The European Court of Human Rights will be delivering a Grand Chamber judgment1 in the case of Lekić v. Slovenia (application no. 36480/07) at a public hearing on 11 December 2018 at 3 p.m. in the Human Rights Building, Strasbourg.
The case concerns striking a company off a court register and the subsequent liability of its managing
director for the company’s debts.
The applicant, Ljubomir Lekić, is a Slovenian national who was born in 1956 and lives in Ljubljana. During the 1990s, Mr Lekić was a member of the company L.E., holding an 11.11% share. He also became an employee and eventually the managing director. Following the death or serious injury of four key members and managers in 1993, the company experienced financial difficulties. It faced a civil claim for 5,000,000 Slovenian tolars (approximately 20,000 euros) from the Railway Company of Slovenia for unpaid bills for transport services. By 1995 the company was no longer liquid or solvent and it eventually became dormant.
In 1997 the company’s remaining members applied for bankruptcy. However, the competent court rejected the application as there had been no advance payment of costs. The members then decided to wait for the court to decide of its own motion to liquidate L.E., which was possible under the law at the time.
Slovenian company legislation was changed in 1999. The power of the courts to wind up and liquidate companies of their own motion was repealed, and they were instead granted the power to strike dormant companies off the court register without them being wound up. That allowed companies to be dissolved without their assets being collected and used to pay creditors. The members of struck-off companies would assume joint and several liability for companies’ debts.
In 2001, the new procedure was used on L.E., however, the strike-off decision could not be served on the company as it was no longer at its registered address, or any other. According to Mr Lekić, he had learned of the strike-off only in December 2004.
In the meantime, in 2000, the Railway Company had obtained a judgment for L.E. to pay it the outstanding sum. The Railway Company subsequently applied for an enforcement order against the seven members of L.E. for the judgment debt of about 20,000 euros with statutory interest. It was granted an order to seize Mr Lekić’s personal possessions, which was served on him in December 2004.
Mr Lekić lodged an objection in court and applied for a stay. He argued that he had not been an active member of L.E., which exonerated him from the debt. The Ljubljana Local Court found that he had failed to prove his argument. With his 11.11% share in the company, the applicant had enjoyed the rights of a minority member and, moreover, had been involved in the company’s management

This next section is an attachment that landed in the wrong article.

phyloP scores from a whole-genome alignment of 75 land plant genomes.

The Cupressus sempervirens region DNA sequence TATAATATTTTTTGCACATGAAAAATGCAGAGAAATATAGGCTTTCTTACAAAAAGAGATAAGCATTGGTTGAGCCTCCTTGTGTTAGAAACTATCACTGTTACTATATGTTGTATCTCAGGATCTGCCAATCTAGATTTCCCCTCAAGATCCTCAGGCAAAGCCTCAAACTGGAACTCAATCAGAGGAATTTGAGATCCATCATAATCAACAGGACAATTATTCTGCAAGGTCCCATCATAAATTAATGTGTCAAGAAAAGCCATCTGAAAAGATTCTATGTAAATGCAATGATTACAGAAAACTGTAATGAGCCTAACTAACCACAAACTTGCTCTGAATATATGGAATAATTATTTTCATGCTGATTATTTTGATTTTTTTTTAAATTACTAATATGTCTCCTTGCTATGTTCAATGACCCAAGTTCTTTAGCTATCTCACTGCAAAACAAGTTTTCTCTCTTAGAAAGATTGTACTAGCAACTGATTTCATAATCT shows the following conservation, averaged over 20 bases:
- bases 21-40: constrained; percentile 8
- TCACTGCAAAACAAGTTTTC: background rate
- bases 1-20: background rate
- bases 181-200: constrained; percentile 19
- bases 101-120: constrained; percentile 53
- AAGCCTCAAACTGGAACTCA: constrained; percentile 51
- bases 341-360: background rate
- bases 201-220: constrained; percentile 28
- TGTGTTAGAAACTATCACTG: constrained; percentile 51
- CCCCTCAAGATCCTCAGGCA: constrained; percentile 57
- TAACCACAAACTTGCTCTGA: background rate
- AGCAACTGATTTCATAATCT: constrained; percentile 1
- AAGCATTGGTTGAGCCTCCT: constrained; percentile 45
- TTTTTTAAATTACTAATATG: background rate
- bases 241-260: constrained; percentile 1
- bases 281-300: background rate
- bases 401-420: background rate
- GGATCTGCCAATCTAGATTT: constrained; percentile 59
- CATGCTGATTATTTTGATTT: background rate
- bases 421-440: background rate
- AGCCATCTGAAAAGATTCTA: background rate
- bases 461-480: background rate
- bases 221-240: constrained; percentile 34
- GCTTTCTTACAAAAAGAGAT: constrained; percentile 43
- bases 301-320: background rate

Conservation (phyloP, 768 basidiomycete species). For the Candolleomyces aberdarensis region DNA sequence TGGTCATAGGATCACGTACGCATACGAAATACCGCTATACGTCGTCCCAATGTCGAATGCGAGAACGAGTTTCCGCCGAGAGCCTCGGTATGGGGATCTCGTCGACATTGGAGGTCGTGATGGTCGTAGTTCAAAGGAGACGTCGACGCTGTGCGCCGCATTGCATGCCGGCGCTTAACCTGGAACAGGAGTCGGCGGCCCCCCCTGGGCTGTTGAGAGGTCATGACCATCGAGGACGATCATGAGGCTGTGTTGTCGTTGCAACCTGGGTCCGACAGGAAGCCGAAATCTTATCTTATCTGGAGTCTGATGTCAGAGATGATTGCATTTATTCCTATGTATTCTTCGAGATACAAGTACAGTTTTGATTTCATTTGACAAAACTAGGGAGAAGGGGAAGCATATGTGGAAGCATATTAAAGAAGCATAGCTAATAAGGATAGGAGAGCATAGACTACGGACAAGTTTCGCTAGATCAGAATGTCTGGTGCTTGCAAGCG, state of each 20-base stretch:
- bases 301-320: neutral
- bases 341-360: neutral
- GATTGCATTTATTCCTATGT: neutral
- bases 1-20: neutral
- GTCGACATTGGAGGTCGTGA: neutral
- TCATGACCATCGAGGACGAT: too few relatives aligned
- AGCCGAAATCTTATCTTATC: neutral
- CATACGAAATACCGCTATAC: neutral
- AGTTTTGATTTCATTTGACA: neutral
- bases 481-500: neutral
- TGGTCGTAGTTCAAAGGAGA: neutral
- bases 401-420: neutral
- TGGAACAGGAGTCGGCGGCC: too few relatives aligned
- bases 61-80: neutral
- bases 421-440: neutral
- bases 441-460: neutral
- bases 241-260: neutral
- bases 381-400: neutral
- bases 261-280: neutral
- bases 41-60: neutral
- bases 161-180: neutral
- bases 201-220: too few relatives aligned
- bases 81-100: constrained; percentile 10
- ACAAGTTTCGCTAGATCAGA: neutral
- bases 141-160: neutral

since 1993. The court therefore upheld the order and refused to grant a stay of enforcement.
Appeals by Mr Lekić were rejected. In particular, the Constitutional Court of Slovenia held that the measure of “lifting the corporate veil” in the case had been consistent with the Constitution.
In 2010 part of Mr Lekić’s monthly salary payments were seized to pay off the debt. He reached a settlement with the Railway Company the following year. In total, he paid EUR 32,795 to his creditor.
Procedure and complaints
The application was lodged with the European Court of Human Rights on 4 August 2007. Relying in particular on Article 1 of Protocol No. 1 (protection of property) to the European Convention on Human Rights, Mr Lekić complains, among other things, that the striking-off of the company and his ensuing liability interfered with his property rights and amounted to an unlawful deprivation of property. He argues that the lifting of the corporate veil under the strike-off procedure violated the principle of legal certainty, lacked any legitimate aim, and was not justified.
In its Chamber judgment of 14 February 2017, the European Court of Human Rights held, unanimously, that there had been no violation of Article 1 of Protocol No. 1. It considered in particular that the national courts’ finding that Mr Lekić was an active member of the company and thus liable for the payment of its debts was reasonable.
On 18 September 2017 the Grand Chamber Panel accepted Mr Lekić’s request that the case be referred to the Grand Chamber.
The following organisations were granted leave to intervene in the written proceedings as third parties: the Civil Initiative of Forcefully Erased Companies and the Malta Institute of Management.
A Grand Chamber hearing was held in Strasbourg on 14 March 2018.